Quadriplegia is a debilitating comorbidity in the hospital setting. It entails a partial to complete motor/sensory loss of both the upper and lower limbs and torso. It may also involve autonomic, bladder, bowel, and sexual functions.
To understand the unique barriers impacting CNA ability to care for patients with dementia, the interprofessional team should consider CNA perspectives and address expressed needs through various levels of support.
Because older adults are unlikely to ask their health care provider about driving cessation, it is incumbent upon health care providers to recognize the need for and to initiate the “driving conversation” with their older patients.
Ricardo G Senno, MD, MS, FAAPMR, and colleagues conducted a 3-month observational study at 3 assisted-living communities in Illinois to investigate the correlation of hearing loss and fall risk in residents with dementia.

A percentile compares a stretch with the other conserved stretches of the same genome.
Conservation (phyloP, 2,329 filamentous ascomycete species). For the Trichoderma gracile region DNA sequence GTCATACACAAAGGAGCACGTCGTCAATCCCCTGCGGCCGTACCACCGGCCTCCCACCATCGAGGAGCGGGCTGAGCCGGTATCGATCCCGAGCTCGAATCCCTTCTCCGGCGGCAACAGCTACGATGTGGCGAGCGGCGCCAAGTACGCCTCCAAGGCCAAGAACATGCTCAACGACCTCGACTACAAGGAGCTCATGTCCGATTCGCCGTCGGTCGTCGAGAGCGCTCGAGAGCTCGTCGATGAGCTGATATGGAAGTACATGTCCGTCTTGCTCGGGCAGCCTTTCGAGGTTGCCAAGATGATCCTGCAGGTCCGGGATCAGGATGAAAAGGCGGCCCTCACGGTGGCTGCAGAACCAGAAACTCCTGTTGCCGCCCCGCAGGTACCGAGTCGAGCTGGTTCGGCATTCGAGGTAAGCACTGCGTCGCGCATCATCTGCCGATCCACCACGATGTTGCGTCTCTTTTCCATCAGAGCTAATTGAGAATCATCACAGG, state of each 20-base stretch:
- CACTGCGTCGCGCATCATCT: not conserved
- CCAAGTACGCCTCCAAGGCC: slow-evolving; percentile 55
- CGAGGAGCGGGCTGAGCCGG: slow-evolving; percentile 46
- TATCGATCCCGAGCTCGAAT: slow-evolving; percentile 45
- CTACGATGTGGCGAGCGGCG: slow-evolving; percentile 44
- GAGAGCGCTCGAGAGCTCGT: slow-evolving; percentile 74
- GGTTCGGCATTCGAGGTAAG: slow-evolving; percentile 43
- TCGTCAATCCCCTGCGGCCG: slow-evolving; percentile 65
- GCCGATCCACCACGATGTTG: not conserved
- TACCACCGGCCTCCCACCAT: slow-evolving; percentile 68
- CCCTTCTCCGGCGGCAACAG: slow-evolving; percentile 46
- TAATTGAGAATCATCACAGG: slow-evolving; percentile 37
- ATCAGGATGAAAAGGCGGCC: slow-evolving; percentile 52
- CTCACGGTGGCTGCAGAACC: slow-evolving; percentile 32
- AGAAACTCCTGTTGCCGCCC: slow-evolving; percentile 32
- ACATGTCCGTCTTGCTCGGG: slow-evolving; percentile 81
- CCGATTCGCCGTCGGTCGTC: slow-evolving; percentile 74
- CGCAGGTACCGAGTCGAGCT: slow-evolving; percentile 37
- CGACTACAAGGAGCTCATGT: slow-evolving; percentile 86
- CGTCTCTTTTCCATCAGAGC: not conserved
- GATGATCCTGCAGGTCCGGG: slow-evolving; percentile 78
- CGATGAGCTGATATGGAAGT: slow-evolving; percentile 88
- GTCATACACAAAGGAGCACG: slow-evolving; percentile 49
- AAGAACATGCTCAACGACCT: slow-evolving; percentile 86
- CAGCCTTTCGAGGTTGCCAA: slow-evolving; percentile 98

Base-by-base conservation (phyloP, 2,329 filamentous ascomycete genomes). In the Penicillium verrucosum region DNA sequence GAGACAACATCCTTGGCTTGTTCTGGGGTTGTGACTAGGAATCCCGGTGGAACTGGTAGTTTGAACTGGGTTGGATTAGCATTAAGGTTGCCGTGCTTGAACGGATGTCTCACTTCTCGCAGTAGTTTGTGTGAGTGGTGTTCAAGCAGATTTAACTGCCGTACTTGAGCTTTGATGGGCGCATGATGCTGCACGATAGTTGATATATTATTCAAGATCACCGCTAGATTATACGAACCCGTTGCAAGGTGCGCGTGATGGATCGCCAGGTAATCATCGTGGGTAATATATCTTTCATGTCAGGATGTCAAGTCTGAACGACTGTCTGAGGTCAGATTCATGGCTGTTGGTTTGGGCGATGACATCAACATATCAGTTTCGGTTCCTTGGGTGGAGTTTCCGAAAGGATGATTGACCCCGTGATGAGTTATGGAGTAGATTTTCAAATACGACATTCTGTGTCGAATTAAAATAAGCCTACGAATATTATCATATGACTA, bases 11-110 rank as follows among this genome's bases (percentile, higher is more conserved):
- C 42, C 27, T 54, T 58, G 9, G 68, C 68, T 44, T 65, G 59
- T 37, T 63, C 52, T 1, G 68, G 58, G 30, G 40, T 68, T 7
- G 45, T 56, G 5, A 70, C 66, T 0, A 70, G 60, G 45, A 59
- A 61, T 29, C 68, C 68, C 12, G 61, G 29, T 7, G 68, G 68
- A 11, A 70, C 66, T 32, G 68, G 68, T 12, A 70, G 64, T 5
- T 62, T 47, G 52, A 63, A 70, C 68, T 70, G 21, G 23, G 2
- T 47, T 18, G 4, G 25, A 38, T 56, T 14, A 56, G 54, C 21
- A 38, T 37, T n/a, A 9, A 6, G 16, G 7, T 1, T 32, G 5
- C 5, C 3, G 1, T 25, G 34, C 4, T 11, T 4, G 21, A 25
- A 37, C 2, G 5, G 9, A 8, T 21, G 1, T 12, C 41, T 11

Samson Barasa, MD, MS, and Donald A Jurivich, DO, analyzed medical records of patients from 3 large metropolitan nursing homes to examine potential relationships between types of insurance and rehabilitation goals.
Anupam Chandra, MD, and colleagues investigated trends in 30-day hospital readmissions among patients discharged to SNFs before and after implementation of the ACA, using interrupted time trend analysis at a community practice of an academic tertiary care center.
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